Cary Grant is my all time favorite actor as well as being both a film and style icon. I’m a bit embarrassed that as an obsessive fan, he was not the first actor in my Introduction Series. So, this one may be a quite a bit longer than my usual actor introductions.
Archibald Leach was born in 1904 in Bristol England to an alcoholic father and an over-protective but emotionally detached mother. He was an only child whose parents were working class, but his mother nurtured his fascination for theater and performance while his father impressed on him the value of quality apparel. At nine years old, his mother just disappeared from his life with no explanation. His father finally told Archie that she had died. Only years later in his middle age, did he learn that his mother had been committed to a mental institution.
As a young teenager he dropped out of school and joined an acrobatic travelling team which toured around England. Eventually he went with the troupe to tour in America where he took many odd jobs, but continued to hone his performance skills. It was during this time, that he began to craft the persona of Cary Grant for which he would later become famous.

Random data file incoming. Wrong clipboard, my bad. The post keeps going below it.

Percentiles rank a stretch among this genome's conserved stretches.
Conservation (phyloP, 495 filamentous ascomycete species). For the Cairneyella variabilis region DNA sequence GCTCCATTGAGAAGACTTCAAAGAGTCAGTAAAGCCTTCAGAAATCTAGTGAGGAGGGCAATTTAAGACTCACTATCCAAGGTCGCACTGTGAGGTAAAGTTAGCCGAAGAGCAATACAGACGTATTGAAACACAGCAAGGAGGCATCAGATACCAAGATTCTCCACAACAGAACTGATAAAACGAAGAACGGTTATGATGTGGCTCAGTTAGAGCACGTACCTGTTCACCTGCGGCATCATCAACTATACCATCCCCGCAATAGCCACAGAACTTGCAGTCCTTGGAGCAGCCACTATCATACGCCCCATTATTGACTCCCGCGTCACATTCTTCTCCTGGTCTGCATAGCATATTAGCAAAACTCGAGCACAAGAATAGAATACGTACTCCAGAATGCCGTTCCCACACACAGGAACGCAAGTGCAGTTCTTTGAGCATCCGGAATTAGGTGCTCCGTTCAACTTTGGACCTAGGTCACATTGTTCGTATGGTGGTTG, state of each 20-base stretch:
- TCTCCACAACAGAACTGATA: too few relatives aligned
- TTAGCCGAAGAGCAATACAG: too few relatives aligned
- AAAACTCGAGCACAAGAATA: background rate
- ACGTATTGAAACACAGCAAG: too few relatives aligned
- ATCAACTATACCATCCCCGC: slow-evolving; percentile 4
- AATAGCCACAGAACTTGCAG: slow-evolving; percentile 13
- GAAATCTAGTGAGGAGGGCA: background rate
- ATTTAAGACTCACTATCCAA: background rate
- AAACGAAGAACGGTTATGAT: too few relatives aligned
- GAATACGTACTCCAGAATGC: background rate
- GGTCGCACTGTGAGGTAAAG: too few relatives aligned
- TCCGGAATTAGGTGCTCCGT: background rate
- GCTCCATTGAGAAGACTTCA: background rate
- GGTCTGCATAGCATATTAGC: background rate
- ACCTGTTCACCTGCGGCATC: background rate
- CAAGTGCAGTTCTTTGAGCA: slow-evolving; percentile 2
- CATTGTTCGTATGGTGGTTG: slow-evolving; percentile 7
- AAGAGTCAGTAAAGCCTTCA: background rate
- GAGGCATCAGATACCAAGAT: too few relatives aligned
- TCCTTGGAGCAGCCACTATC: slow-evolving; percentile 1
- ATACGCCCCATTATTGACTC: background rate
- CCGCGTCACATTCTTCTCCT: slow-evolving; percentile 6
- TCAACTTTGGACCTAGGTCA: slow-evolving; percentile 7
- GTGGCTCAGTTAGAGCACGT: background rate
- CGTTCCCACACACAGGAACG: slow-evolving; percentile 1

Still Archie Leach, he began studying the mannerisms, speech, posture and other attributes of the cultured, educated crowd he wanted to mimic. He also began to practice his speech, dropping the English accent he was born with and developing what would be come known as a transatlantic accent which was cultured, but untraceable to any particular place. Continue reading “Introducing Cary Grant”